TUESDAY, 29 OCTOBER 2013
PHILIPSBURG–The first copy of the draft code of criminal procedures was presented to Justice Minister Dennis Richardson by Professor Hans de Doelder yesterday. The draft law is a modernised version of the current code that has been law since 1997.
“This is something everybody is comfortable with,” said Solicitor-General Taco Stein.
Work began on a new code in 2007, 10 years after the current code became law. Consultations in a committee consisting of representatives of the Prosecutor’s Office, the judiciary, the police and the Bar Association resulted in the new draft law relating to the code, which is a uniform law for St. Maarten, Curaçao, Aruba and the BES islands Bonaire, St. Eustatius and Saba.
Minister Richardson said he wanted to establish the new law as soon as possible. “This is a major accomplishment,” he said.
Before being implemented, the draft will go to the Council of Ministers for approval, followed by the Advisory Council. After this, possible adjustments will be made. Richardson said: “It is a uniform law, so if we make any changes, the other countries and the BES islands also have to agree.”
Most of the work on the draft was done by De Doelder, who is a professor in criminal law at Erasmus University, and Erasmus Centre for Penal Studies (ECPS) Director Joost Verbaan.
De Doelder said a large number of changes followed from requirements established in the European Human Rights Convention. When the code becomes law, attorneys will have access to suspects as soon as they are arrested. This already happens in practice, based on the so-called Salduz arrest of the European Human Rights Court.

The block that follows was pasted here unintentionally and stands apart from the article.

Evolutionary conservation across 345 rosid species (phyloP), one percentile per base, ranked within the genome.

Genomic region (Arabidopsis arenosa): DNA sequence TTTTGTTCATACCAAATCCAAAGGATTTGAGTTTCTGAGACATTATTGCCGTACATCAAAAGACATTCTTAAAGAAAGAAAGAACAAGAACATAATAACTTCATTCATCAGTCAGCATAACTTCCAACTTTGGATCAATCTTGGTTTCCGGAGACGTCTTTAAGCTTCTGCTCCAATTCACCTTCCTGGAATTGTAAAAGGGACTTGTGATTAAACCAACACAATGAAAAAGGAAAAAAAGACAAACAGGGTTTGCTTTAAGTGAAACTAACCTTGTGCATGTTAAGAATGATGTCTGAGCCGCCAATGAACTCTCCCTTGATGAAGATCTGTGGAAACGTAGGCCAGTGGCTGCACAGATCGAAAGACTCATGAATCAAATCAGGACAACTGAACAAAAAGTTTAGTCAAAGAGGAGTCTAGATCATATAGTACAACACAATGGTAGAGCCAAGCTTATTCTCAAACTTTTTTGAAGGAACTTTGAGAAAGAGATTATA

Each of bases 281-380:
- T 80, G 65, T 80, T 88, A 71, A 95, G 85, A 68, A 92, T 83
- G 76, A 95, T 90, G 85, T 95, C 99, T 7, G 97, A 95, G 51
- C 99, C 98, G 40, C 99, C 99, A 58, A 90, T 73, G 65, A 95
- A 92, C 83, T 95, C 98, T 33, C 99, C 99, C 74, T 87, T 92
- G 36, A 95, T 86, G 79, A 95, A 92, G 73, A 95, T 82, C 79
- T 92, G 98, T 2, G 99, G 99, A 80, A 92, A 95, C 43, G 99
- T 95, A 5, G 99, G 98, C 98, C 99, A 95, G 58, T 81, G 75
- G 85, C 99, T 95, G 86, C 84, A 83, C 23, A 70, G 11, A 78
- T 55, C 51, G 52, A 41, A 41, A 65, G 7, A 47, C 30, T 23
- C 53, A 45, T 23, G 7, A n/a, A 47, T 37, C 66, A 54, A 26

Pre-trial detention terms will become shorter under the new code. Suspects currently have to appear before the Judge of Instruction after the second day in detention to verify the legality of the arrest, and on the third day the court has the option to prolong the detention to eight days.
Under the new code, a suspect will see the Judge of Instruction only on the fourth day after his arrest, after which detention can be authorised for a further three days. After the first eight days in force under the current code, the option to extend the detention by two times eight days will be changed to a one-time extension of 10 days after the first two terms of three days.
Suspects who are held longer in detention now face a prolongation of 60 days and after that a single extension of 30 days. These two terms will be merged into a single extension of 90 days. The changes are based on European law.
“Also, there will be more requirements before someone can be taken into custody,” said De Doelder. An important consequence of the new code is that the position of victims will improve: “The prosecution will get the right to seize assets from perpetrators to compensate victims and victims will get the right to address the court at trial.”
The new code also offers a higher level of protection to journalists who want to protect their sources.
Legislation for special investigation methods (known as the BOB law) will be adjusted to accommodate foreign law enforcement officers. This will make international cooperation easier. The code furthermore establishes a crown witness protection programme.
Solicitor-General Taco Stein said, “I am proud that this draft code is first presented here in St. Maarten. This code is a trade-off between the different parties in the judicial chain. We also have to look at what can be done and what needs to be done. The result of the work in the committee is a balanced situation. I am glad to have this code to work with. We will be ready for the future.”
Stein said the code would not have a long lifespan, due to rapid changes in the judicial system. The previous code was established 10 years ago, replacing a code that had been in place for 70 years. “Maybe we can do with this one for 10 years,” he said.
Source: The Daily Herald, St. Maarten